The Indigenous art scene in the San Francisco Bay Area South of Market (SOMA) has some exciting developments of late, particularly with recent offerings from emerging indigenous artists Black Salt Collective (BSC).
The Black Salt Collective is a collaborative effort of Native and women of color artists who create works of art that delve into issues surrounding Indigeneity, sovereignty, the mixed race experience, LGBTQ community and more. The artists are Sarah Biscarra-Dilley (Chumash/Chicana), Grace Rosario Perkins (Diné and O’odham), Anna Luisa Petrisko (Pinay) and Adee Roberson (Jamaican).
In Visions Into Infinite Archives, their most recent collaborative show presented at SF’s SOMArts, BSC invited artists to create an Indigenous, multi-racial, intergenerational exhibition.
The exhibit work consists of indigenous-themed large-scale day-glow paintings, paper mache’ masks with contorted features and varying expressions, performance-based videos and collages which adorn the walls. Geometric-shaped pedestals painted in neon colors are also scattered around the main room.
ICTMN caught up with Grace Rosario Perkins and Sarah Biscarra Dilley to discuss their involvement with the Black Salt Collective.
Based in Oakland, California but having spent most of her life moving between cities, the Navajo Nation, and the Gila River Indian Community, Grace Rosario Perkins’ grew up working on paintings with her father, an ex-activist that was involved in a lot of actions in the 90s.
Her last show, Thin Leather was well-received in the Bay Area.
“I feel like my cultural heritage is expressed in my work through abstraction in Visions Into Infinite Archives,” says Perkins who says she is working to be seen as a contemporary artist even though she is Native – a title that generally dictates art as traditional.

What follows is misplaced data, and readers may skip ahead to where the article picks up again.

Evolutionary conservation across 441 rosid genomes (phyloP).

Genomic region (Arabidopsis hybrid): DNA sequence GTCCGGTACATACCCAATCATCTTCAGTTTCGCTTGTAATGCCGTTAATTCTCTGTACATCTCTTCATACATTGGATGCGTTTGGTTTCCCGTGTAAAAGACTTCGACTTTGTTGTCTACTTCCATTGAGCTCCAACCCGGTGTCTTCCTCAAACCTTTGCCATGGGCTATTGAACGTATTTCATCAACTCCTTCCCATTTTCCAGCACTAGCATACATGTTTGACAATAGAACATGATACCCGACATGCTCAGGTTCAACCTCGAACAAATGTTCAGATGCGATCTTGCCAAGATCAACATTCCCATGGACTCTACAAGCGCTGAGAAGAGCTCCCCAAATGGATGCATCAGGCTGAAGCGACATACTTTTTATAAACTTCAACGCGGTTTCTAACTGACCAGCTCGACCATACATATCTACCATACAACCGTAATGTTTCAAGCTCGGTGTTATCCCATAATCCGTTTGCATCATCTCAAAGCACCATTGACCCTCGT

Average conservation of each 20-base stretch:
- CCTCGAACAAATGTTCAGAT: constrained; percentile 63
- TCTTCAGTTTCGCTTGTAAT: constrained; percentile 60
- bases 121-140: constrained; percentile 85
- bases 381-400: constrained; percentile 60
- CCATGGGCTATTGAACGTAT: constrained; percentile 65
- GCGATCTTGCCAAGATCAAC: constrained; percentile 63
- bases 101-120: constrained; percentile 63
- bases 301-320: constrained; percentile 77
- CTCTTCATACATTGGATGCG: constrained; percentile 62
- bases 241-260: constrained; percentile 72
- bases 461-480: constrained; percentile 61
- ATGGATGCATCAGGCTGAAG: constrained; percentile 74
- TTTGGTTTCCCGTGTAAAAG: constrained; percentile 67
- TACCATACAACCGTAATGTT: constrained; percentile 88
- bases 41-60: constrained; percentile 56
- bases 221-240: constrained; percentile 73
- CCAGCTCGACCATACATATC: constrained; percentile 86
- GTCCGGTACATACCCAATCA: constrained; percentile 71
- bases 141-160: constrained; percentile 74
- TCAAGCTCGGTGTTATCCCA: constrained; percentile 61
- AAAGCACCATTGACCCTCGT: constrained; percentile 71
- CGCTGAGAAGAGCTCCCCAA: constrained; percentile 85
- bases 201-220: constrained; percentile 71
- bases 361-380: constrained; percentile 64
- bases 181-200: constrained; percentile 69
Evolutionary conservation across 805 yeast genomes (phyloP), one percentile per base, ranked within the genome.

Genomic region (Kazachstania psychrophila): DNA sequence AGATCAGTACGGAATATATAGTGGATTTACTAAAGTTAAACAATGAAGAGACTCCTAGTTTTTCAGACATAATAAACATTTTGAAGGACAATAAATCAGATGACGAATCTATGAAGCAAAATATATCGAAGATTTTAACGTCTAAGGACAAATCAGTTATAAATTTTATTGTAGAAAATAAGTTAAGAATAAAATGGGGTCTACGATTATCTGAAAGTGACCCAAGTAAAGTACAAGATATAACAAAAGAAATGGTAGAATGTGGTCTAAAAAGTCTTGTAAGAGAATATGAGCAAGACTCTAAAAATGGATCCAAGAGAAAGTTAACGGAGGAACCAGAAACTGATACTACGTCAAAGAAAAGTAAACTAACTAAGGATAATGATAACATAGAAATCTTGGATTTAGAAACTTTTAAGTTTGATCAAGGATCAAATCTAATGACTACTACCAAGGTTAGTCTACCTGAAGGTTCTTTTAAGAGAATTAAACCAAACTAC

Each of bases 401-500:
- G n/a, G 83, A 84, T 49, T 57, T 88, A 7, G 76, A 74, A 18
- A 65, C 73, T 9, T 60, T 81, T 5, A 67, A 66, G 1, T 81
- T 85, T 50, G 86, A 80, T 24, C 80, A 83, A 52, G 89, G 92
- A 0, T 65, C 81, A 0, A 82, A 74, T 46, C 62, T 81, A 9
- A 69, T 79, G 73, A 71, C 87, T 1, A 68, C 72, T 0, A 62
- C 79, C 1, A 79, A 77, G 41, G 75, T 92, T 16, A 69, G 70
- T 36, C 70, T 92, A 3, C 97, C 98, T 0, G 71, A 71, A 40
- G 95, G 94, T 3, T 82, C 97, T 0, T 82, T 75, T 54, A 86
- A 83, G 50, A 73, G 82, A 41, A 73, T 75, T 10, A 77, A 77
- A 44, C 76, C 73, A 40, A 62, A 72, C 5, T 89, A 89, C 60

“Art that has a basis of cultural significance, spirituality, and tradition imbedded into its creation always gets a title that is not seen as contemporary,” she said.
Sarah Biscarra-Dilley is a multi-disciplinary artist that uses cut paper, archival material, handwork, language, thread, found objects and various natural materials in her work.
“A big theme I witness in this exhibition is self-determination,” says Biscarra-Dilley. “Black, brown and indigenous communities who are subject to institutional oppression and ongoing colonial occupation.”
“My work is especially a reflection of a California Indian experience,” says Biscarra-Dilley, who is Chumash.
She says her work “is a responsibility to my family, to my ancestors, to my language, to our historical landbase, to the Ohlone land I stand on, to the movements and individuals who are working to heal themselves and their communities all around me.
“It is an important time to be a California Indian. It is a powerful time to be alive.”
Rene Yanez, Director of Special Projects at SOMArts, has a special connection to the South of Market, aka SOMA, arts scene and explains with great emotion that due to the gentrification of the Bay Area, San Francisco has lost a major part of what used to be a once massive art scene.
He told ICTMN that the Black Salt Collective helps fulfill that sense of needed artistry.
“Black Salt Collective came into the space to create a very cohesive exhibit. They know how to use the space.”
Sam White Swan-Perkins is a contributing writer from Native California, a 2016 USC Annenberg School of Health Journalism Fellow and owner of White Swan-Perkins Cultural Consulting. He wishes to thank musician and artist Iraya Robles for her contributions to this interview.